Battery-maker, Electro Energy Inc., joined the Plug-In Hybrid Consortium in Washington, D.C. in May to demonstrate the power of Plug-In Hybrid Vehicles (PHEVs) to senators and representatives who were meeting to discuss alternative energy. One of the vehicles demonstrated was a Toyota Prius powered by Electro Energy's bi-polar NiMH battery which is capable of driving 20 to 25 miles on a single battery charge without using any gasoline, the equivalent of over 100 miles per gallon of fuel economy. Further driving range is possible in the normal hybrid operating mode.
Plug-In Hybrid vehicles are designed to be powered solely by battery power for some period of time, significantly reducing gasoline consumption. The only infrastructure required to run the vehicle is a three-pronged extension cord for recharging the battery from a household electric outlet.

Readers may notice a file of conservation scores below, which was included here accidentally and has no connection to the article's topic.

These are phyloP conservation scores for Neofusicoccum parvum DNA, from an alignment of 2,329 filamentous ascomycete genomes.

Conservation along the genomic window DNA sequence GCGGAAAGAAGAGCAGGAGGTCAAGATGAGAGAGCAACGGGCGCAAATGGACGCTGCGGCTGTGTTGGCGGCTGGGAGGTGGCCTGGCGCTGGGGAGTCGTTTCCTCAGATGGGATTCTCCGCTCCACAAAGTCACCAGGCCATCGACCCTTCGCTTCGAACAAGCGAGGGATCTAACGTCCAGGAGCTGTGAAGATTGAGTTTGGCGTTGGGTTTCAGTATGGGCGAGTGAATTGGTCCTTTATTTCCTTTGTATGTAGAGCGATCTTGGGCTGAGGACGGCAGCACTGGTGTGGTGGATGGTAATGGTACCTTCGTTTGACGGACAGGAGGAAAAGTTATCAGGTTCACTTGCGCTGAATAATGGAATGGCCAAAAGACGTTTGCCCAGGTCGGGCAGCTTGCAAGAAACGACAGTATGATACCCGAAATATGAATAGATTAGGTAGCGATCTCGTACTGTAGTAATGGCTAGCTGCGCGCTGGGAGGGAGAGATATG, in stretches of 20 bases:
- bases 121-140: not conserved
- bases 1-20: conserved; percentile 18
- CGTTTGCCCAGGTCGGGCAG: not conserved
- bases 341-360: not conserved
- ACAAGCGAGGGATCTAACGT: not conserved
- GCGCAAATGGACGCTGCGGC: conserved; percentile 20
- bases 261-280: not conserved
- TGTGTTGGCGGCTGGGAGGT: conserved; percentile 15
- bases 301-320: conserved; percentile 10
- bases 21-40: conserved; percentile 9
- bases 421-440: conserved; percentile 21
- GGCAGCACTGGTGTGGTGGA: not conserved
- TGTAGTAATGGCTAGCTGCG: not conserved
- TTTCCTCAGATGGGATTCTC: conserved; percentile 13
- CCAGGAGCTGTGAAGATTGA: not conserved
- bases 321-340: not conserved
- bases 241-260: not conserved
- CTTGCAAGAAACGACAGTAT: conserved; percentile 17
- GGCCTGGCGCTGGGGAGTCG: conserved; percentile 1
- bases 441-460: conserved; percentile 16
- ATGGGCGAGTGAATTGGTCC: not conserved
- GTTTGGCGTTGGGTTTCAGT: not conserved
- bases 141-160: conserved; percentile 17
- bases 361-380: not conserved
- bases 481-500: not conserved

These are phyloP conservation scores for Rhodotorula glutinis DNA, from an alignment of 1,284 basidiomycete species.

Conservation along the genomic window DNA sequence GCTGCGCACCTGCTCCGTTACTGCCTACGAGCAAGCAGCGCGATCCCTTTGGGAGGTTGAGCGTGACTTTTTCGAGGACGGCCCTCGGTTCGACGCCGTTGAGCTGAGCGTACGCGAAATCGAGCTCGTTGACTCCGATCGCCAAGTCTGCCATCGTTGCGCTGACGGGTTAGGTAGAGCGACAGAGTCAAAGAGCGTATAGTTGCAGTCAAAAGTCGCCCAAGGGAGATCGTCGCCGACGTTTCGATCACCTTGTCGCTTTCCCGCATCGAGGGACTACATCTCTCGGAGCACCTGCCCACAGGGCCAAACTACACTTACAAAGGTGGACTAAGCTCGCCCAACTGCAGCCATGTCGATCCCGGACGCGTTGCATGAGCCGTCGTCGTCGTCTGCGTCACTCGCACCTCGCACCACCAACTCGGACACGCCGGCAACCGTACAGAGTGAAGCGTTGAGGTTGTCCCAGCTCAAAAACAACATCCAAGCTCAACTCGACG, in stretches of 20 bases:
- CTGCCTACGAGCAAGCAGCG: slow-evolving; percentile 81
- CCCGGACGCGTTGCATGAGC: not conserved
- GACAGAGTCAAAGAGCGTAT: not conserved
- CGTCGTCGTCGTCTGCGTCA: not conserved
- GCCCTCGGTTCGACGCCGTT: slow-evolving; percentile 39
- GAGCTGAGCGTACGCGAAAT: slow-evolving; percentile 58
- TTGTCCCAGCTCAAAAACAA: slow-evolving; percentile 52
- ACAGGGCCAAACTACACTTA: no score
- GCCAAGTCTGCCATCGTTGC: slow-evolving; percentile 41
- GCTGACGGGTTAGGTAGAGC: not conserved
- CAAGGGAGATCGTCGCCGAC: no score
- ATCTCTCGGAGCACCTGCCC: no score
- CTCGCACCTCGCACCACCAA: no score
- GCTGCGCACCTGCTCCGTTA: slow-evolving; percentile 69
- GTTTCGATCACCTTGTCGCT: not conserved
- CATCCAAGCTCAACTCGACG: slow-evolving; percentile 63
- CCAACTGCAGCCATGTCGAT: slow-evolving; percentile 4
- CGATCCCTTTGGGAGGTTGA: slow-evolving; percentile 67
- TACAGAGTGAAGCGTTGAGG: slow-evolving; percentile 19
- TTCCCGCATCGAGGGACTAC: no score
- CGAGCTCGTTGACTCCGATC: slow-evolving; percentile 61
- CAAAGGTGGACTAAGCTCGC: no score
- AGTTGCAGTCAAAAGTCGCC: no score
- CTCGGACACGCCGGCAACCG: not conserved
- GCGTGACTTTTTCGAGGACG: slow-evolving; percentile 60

Researchers have been working on a number of alternative chemistries to lithium-ion for next-gen batteries, silicon-air among them. However, while the technology has been viewed as promising and cost-effective, to date researchers haven’t managed to develop a battery of this chemistry with a viable running time -- until now.
Norway-based additive manufacturing company Norsk Titanium is building what it says is the first industrial-scale 3D printing plant in the world for making aerospace-grade metal components. The New York state plant will produce 400 metric tons each year of aerospace-grade, structural titanium parts.
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